HRC39 – SR on indigenous peoples – MRG’s statement on criminalization of indigenous human rights defenders
UN Human Rights Council
Interactive Dialogue with the Special Rapporteur on the rights of Indigenous Peoples and the Expert Mechanism on the Rights of Indigenous Peoples (items 3 & 5)
Mister President, Madame Special Rapporteur,
Minority Rights Group (MRG) warmly welcomes your thematic study on attacks against and criminalization of indigenous human rights defenders.
Our experience working with indigenous communities around the world led us to the conclusion that the criminalisation and attacks on indigenous peoples usually occur in a multi-layered and multi-targeted manner. Single instances hardly ever occur in isolation.
There will often be rhetoric – sometimes even from the highest level – denouncing indigenous peoples, their rights and their representatives. There will also often be legislation put in place, e.g. states of emergency, anti-terror laws and/or laws against foreign funding of NGOs, laws on freedom of assembly, which will be used to criminalise advocacy by indigenous peoples’ representatives. Indigenous traditional activities, such as grazing, hunting and gathering, are routinely criminalised. Peaceful protests are also often met by excessive use of force. Indigenous activists who are arrested often face unfair trials. And examples from around the world have led to deaths in detention of indigenous community activists – with inadequate investigation of the circumstances or any justice for family members. These aspects together create a generalised climate of impunity, encouraging other acts of violence.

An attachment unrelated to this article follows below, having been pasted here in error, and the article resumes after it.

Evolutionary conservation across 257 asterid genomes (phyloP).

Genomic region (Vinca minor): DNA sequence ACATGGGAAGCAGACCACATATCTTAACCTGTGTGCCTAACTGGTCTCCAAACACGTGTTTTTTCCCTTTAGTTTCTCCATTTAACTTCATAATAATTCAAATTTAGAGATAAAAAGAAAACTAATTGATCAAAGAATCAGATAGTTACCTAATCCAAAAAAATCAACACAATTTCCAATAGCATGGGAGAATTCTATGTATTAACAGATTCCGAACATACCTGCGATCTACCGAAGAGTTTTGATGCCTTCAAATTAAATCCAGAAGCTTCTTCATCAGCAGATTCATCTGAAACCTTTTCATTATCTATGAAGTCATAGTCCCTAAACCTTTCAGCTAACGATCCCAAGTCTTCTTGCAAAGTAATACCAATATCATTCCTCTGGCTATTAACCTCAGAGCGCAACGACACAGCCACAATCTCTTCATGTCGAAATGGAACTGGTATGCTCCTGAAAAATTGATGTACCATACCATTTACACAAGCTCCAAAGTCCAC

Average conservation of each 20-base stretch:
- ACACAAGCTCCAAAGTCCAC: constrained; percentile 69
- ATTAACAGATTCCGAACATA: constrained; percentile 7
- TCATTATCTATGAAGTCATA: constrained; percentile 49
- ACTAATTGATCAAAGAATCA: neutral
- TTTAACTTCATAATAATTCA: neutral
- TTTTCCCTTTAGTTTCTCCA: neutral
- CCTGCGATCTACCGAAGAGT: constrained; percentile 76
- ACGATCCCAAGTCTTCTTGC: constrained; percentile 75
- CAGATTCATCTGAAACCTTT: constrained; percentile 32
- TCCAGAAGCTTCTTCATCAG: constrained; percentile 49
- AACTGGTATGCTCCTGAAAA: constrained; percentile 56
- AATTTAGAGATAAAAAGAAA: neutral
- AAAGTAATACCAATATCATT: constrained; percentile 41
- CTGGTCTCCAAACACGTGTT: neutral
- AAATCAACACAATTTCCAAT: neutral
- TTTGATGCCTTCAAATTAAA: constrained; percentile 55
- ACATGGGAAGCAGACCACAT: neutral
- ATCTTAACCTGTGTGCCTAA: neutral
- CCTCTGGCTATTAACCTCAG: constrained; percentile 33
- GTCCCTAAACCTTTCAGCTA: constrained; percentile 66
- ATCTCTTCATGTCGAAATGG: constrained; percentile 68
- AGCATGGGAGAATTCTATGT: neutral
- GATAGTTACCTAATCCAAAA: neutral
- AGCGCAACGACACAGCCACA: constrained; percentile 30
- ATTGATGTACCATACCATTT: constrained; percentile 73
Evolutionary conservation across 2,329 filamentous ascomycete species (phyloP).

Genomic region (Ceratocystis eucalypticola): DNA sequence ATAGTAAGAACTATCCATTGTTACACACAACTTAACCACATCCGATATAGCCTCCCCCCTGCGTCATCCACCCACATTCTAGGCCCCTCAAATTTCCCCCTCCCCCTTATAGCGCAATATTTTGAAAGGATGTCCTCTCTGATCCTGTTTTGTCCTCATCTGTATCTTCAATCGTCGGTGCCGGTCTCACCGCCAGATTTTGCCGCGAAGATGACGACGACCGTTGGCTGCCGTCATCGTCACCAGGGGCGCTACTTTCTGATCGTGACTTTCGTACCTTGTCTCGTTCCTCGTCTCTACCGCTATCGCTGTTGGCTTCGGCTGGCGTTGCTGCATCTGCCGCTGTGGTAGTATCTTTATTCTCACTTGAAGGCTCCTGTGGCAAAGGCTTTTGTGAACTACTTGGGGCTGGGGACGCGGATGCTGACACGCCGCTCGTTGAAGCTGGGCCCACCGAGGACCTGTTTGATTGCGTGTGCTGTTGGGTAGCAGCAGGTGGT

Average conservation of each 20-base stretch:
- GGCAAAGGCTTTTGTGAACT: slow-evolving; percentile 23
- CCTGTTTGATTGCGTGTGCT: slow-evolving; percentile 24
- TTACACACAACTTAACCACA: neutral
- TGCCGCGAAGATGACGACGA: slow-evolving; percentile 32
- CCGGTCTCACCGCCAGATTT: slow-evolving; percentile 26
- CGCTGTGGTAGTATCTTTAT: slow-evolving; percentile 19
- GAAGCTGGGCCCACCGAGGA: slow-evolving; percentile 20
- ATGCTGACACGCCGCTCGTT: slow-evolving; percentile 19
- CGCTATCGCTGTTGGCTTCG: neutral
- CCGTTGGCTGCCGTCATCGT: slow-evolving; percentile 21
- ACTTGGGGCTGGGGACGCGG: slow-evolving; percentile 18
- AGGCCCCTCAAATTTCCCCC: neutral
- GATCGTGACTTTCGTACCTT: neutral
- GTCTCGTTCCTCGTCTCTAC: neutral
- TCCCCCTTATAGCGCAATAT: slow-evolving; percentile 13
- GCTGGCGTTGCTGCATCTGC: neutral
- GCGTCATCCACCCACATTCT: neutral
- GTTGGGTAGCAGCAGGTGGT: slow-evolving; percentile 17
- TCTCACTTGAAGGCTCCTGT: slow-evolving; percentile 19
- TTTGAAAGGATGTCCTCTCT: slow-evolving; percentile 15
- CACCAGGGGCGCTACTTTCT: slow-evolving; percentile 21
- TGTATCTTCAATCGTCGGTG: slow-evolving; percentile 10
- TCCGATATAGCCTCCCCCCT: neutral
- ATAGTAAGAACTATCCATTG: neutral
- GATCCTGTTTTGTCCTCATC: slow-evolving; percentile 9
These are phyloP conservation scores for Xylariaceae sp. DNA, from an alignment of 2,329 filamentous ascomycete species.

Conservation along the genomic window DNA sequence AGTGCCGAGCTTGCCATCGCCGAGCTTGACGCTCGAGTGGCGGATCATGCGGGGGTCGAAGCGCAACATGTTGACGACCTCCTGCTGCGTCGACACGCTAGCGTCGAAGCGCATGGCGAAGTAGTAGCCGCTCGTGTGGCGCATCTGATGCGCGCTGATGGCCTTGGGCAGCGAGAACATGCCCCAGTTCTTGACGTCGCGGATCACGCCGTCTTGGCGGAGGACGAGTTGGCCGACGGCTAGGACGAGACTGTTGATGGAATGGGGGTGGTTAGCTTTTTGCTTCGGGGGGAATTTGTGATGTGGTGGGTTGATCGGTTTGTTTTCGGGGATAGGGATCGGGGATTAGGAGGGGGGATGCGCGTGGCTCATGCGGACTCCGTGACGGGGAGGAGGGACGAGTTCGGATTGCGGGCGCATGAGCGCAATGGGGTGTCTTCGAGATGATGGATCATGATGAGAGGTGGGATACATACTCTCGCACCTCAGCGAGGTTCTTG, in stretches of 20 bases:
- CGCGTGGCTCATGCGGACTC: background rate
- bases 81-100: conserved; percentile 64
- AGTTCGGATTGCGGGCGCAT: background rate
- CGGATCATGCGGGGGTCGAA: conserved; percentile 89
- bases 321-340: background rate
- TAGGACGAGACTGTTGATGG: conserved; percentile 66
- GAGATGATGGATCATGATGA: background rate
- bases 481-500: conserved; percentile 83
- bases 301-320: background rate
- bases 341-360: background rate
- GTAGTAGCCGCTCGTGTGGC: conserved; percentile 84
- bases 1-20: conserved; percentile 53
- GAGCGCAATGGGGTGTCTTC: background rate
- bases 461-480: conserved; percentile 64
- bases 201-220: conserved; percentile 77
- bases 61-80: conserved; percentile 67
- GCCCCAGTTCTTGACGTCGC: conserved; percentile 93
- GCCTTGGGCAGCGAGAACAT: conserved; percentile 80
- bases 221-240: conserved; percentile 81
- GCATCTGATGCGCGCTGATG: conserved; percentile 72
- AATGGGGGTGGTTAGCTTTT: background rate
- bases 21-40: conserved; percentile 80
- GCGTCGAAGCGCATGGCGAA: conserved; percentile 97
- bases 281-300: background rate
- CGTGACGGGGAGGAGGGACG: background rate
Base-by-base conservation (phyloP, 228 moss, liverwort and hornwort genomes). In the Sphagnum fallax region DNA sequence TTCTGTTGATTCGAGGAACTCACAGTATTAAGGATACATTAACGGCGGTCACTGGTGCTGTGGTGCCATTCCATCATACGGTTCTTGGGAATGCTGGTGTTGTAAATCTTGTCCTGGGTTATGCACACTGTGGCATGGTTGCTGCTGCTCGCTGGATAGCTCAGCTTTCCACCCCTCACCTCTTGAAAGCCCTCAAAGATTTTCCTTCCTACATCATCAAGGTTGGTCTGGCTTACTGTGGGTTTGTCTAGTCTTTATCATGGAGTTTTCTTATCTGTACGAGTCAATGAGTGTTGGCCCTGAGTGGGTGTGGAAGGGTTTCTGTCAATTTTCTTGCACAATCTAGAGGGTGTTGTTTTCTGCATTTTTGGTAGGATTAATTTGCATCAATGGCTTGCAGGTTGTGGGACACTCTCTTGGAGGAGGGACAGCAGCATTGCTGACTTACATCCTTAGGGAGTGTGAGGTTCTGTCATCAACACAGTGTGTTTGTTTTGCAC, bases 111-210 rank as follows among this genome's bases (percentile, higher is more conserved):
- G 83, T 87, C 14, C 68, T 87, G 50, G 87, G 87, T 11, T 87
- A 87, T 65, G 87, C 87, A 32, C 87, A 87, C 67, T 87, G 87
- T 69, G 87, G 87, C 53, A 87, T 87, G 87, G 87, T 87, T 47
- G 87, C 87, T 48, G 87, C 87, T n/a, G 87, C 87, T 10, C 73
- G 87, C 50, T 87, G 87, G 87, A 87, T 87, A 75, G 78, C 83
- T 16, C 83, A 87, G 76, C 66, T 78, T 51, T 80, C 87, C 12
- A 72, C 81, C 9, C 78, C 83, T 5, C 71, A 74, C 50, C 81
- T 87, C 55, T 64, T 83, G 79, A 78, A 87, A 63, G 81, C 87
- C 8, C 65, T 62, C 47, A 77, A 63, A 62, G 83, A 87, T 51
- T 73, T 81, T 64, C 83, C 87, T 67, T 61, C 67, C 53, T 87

Examples are unfortunately manifold. In Egypt, Nubian indigenous activists have faced attacks, harassment, arbitrary arrests and detention over the past four years as a consequence of their peaceful campaign claiming their right to return to the remaining parts of their ancestral lands located around Lake Nasser, southern Egypt. In Bangladesh, indigenous activists have been the target of numerous attacks at the hands of both state and non-state actors. This is particularly the case for indigenous activists in the Chittagong Hill Tracts (CHT) working to address a range of violations to their rights in a heavily militarized context. Various laws related to anti-terrorism, but also those restricting foreign donations and use of information and communication technologies, are used to criminalize activities of indigenous human rights defenders. The resulting hostile environment has facilitated attacks against defenders, as well as allowed for a climate of impunity for perpetrators.
In conclusion, we would like to echo your recommendations. Because attacks often result from an environment created by a complex set of legislation, policies, practices and political discourses, eradicating this phenomenon requires a comprehensive response at all these levels.
I thank you.